Smoothie Ingredients for Chronic Health Conditions

Add these healthy foods into your blender.

Smoothies are an easy way to incorporate a large portion of the nutrients your body needs for the day in a single glass. Consuming the right vitamins and antioxidants can help chronic conditions like diabetes, osteoporosis, and more. If you suffer from a chronic condition, add these helpful ingredients into your next smoothie for a wellness boost.


When blood sugar levels are exceedingly high or dangerously low, diabetics are susceptible to life-threatening symptoms, like a diabetic coma. Foods rich in fiber can help to prevent or stabilize blood sugar spikes and help glucose levels to remain in a healthy range.

Chia seeds are a fiber-rich, nutritional powerhouse that can help lower blood sugar. Simply add one tablespoon of chia seeds into your daily smoothie. Just remember that while chia seeds can help your blood sugar, too many fruits and sugars in smoothies can cause your blood sugar to spike – so make sure to use low-sugar fruit in very small amounts.


Bones may thin with age or malnutrition, leading to a condition called osteoporosis. Osteoporosis puts you at risk of bone fractures and other injuries. Leafy vegetables like kale and spinach are packed with calcium, a nutrient that builds strong bones.

Blend one cup of raw spinach or kale into your smoothie to enjoy the vegetables’ ample antioxidants including vitamins C, A, and K.

High Cholesterol

High cholesterol can lead to serious health complications like heart attacks and strokes. The nutritional benefits of flax seeds and flaxseed oil help to reduce the levels of the "bad" LDL cholesterol in the body.

Scoop one tablespoon of flax seeds into your smoothie for an extra crunch and added nutritional benefits. These seeds are a great source of fiber and omega-3 fatty acids, which also work to improve overall heart health.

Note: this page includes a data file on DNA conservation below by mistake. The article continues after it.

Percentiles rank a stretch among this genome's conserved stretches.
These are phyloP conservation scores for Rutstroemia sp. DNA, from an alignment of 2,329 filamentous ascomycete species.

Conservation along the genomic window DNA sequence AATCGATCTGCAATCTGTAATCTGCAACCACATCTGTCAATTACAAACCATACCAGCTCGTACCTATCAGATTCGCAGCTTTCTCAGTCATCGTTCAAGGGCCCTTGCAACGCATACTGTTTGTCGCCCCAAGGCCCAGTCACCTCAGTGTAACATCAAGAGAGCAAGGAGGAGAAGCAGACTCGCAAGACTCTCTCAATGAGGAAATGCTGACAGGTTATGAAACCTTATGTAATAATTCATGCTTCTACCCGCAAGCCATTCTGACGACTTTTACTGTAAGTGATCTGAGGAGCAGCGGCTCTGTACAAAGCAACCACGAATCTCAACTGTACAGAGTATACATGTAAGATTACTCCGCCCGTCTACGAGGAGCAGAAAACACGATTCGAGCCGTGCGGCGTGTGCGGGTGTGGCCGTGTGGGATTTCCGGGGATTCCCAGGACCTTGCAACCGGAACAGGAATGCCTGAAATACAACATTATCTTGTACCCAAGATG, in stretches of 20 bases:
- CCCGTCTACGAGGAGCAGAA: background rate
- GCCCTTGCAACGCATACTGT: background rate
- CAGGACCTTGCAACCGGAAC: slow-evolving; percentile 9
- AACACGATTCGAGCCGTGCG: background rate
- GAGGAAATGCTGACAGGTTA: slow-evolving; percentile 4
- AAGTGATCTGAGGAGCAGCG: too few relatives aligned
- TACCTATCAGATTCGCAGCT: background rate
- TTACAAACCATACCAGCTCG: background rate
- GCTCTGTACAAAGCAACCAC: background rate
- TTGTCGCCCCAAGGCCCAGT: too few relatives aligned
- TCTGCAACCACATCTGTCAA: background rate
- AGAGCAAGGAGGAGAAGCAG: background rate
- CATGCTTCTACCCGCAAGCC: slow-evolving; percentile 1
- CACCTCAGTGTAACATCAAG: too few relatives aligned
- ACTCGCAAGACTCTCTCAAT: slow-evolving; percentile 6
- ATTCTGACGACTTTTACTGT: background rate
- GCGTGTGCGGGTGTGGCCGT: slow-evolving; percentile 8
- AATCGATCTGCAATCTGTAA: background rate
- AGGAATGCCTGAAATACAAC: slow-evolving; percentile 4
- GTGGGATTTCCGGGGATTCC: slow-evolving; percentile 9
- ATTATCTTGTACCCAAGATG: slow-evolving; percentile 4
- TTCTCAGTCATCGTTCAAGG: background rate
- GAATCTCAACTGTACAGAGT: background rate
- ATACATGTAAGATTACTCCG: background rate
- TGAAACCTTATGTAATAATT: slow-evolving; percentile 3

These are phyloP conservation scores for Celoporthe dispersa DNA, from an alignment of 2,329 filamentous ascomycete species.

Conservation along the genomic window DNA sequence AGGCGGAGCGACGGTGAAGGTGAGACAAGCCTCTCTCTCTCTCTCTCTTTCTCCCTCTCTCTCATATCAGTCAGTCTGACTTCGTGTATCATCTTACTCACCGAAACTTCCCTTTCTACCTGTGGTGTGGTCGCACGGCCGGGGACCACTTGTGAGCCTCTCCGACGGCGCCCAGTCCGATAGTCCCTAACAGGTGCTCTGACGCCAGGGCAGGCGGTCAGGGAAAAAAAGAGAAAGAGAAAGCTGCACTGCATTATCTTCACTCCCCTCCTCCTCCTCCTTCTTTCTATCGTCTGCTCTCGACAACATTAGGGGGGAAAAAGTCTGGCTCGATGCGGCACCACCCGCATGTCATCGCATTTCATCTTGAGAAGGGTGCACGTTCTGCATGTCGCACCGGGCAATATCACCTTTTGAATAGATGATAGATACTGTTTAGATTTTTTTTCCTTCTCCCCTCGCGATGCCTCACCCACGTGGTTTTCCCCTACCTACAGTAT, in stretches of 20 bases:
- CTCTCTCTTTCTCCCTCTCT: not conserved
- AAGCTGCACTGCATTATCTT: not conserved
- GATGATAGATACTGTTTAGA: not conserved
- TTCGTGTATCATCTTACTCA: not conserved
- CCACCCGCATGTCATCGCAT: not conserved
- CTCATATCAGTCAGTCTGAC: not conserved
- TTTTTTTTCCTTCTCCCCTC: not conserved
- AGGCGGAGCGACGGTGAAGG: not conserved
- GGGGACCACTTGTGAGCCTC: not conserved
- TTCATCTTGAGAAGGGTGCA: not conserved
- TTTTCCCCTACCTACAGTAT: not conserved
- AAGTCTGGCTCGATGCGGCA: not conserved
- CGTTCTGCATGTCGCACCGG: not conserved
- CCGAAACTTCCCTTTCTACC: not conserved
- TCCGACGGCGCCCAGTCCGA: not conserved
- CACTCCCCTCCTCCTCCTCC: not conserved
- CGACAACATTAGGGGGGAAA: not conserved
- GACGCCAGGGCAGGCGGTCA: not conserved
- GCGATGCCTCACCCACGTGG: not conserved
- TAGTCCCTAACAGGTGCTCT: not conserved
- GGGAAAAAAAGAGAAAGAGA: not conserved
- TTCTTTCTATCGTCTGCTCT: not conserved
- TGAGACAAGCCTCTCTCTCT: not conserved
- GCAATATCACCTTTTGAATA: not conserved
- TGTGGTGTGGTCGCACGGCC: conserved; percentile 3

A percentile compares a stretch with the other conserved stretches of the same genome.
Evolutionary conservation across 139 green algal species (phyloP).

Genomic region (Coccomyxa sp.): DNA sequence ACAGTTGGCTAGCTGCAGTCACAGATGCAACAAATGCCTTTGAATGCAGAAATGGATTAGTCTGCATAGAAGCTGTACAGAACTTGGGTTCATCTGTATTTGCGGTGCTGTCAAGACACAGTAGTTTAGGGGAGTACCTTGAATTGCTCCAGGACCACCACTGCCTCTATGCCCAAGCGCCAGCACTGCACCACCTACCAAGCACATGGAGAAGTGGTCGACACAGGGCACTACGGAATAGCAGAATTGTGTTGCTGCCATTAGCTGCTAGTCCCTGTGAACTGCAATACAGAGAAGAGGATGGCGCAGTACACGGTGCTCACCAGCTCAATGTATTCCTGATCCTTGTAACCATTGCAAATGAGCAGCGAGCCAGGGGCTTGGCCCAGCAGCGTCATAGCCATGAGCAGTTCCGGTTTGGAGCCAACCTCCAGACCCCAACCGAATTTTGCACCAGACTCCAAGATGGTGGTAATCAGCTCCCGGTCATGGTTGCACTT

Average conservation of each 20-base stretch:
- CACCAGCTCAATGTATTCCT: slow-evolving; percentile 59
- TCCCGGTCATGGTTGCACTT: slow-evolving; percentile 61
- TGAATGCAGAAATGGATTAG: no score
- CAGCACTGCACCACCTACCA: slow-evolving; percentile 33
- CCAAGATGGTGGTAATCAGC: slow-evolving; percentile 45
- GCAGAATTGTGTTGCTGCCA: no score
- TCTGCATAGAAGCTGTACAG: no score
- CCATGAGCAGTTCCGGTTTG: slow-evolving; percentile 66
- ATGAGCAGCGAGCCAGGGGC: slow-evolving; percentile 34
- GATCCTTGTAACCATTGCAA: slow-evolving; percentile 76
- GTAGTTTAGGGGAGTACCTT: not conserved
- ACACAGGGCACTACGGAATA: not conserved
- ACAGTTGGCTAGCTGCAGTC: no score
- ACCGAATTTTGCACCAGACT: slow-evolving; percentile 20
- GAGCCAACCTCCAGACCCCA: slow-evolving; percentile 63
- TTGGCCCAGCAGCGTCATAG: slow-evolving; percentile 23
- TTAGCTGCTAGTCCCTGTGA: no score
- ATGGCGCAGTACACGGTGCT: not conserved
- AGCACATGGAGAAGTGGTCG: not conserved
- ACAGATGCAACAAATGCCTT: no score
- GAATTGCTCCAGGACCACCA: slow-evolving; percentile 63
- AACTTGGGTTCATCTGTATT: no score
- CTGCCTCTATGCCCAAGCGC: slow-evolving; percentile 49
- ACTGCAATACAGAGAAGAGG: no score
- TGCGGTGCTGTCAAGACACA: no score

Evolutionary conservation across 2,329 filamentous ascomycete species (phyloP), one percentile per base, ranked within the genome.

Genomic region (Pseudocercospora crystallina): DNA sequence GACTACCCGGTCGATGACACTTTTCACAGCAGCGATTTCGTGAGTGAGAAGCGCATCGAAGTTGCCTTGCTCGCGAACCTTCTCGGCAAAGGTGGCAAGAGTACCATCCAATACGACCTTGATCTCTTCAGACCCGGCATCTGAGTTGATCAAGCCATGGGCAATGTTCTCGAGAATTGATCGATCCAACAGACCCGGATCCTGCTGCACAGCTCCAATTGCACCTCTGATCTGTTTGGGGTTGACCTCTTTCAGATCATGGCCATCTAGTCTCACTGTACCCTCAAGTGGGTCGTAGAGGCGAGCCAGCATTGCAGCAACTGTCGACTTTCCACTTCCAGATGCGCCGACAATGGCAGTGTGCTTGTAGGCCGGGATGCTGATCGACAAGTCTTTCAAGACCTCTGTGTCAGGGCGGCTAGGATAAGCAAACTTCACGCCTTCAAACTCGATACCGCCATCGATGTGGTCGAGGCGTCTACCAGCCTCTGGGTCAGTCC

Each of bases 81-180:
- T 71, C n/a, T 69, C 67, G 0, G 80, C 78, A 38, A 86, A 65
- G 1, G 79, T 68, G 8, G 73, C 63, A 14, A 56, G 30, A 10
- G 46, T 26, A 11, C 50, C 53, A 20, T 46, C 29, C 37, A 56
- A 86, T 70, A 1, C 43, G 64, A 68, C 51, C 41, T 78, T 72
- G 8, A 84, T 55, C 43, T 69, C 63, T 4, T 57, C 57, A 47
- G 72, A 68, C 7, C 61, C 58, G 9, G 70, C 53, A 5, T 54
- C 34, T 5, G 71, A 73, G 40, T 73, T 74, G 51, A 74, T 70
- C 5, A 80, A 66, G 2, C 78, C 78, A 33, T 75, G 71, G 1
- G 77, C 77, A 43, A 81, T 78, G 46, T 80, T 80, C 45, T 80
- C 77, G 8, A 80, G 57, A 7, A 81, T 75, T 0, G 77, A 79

Kidney Disease

Kidneys work to balance the different levels of minerals within the body, but chronic kidney disease can impair their overall function. Those with advanced chronic kidney disease are susceptible to potassium build-up in the bloodstream which can potentially lead to serious heart complications.

If you have advanced chronic kidney disease, instead of always gravitating towards high-potassium foods like bananas, oranges, and melons when crafting a smoothie, opt for low-potassium fruits like cranberries or strawberries instead.


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Exactly How to De-Escalate Aggression From a Stranger

Follow security Expert Bill Staton's important advice to keep yourself safe.

Have you ever had a tense interaction with a stranger in public? Perhaps your shopping carts accidentally knocked into each other or there was a misunderstanding in communication and the other person gets angry. You may wonder how you can de-escalate the aggression and exit the situation safely. So security expert Bill Stanton has your go-to advice for staying alert and protecting yourself in the face of verbal aggression and physical attacks.


Bill Stanton: "It always starts with something small, like someone being too close to you, or even more common, you get bumped by a shopping cart. You want to look at their eyes first -it may reveal emotional changes. But you can't rely on just that. Look at what their trunk is doing; a person's torso will reveal their intent. Body language like raising hands, heightened expression, tense shoulders — these are natural responses to a person who is feeling threatened and will escalate. They may begin to zero in on the space between you and them, and their voice will get louder and louder. You want to read this before it gets further and becomes explosive."

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